You can do the front sides of all letters now based on the method just described.
Next we will add shadows and tones to the sides and tops of the letters. Most of our letters are curved at the top, and the side and the top don’t really separate, so this will allow us to handle them together.
We will be doing almost the same steps as before, but the tones, gradients and blurs will be different.
Select the side of ‘e’, and add a New Fill (as before). It’s no problem that this isn’t one path but a group of paths. This time the Gradient should be as follows, and the ‘Group’s’ Blending Mode should be Multiply instead of Screen.
Create the first path as before, with the difference that the offset should be larger. After Subtracting the path, Move the remaining path to the right so that it partially covers the front of the letter. This path is Filled with 60% Black, its Blending Mode is on Multiply and has a Gaussian Blur of 15 pixels.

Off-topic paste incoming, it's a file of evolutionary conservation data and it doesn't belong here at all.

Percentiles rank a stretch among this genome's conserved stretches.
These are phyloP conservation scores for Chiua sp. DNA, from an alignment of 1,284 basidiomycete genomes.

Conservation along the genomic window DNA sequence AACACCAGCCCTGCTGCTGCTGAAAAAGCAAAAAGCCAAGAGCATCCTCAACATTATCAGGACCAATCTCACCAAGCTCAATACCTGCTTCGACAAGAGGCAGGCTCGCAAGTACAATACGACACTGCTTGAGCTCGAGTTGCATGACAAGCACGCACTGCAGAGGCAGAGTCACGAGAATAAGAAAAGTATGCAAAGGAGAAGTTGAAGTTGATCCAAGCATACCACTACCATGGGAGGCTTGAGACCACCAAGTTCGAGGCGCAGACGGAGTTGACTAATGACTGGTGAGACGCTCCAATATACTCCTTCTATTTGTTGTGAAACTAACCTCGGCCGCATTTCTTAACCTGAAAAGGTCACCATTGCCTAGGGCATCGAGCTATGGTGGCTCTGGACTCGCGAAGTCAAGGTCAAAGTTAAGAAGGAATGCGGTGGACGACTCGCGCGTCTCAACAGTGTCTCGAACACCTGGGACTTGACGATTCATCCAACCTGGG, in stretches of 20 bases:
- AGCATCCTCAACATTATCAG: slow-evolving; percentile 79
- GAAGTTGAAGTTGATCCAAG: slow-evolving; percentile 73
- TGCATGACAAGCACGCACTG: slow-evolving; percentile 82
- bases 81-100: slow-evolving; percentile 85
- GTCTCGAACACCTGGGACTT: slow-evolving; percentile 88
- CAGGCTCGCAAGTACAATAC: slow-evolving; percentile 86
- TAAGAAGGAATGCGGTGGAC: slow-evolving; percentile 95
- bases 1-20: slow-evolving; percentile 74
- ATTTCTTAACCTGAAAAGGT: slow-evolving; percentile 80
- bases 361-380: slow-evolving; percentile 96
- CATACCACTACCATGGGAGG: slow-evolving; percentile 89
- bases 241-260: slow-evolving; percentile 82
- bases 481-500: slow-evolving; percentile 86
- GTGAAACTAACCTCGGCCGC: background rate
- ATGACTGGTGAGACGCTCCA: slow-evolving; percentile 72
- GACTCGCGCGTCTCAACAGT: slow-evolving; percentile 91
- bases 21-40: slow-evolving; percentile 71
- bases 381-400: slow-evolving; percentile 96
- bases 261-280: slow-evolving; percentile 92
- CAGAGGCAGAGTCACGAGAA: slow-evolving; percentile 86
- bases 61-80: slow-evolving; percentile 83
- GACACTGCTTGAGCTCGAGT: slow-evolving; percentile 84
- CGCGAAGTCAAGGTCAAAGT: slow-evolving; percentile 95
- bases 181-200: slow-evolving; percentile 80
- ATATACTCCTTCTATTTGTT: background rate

The second path will be created with a smaller offset, and will also be moved slightly to the right. This path is Filled with 20% Black, its Blending Mode is on Multiply and has a Gaussian Blur of 3 pixels.
The third path is created the same way as the third path was created on the front side. It is Filled with the same gradient as the side of the ‘e’, but the Opacity is on 50% this time. The Blending Mode of the whole group is on Screen, and has a Gaussian Blur of 3 pixels.
Just as before, we will duplicate the path which is the side of the letter ‘e’, bring it to the front, and choose Clear Appearance from the Appearance panel. Keep the selection of this path, plus select the three additional paths we’ve just made, and Create a New Clipping Mask (Control + 7) to get rid of the blurred edges.
With the above methods you should be able to create all tones and shadows of the letters. It does take quite a bit of experimenting and time to get the gradients, colors and blurs right, but once you’re done, your artwork should look similar to this.
Notice how the crossbar and the ‘o’ are not connecting nicely in ‘off’. I didn’t bother with it, as we will be placing some twinkling lights all over the artwork which will cover up these kind of imperfections.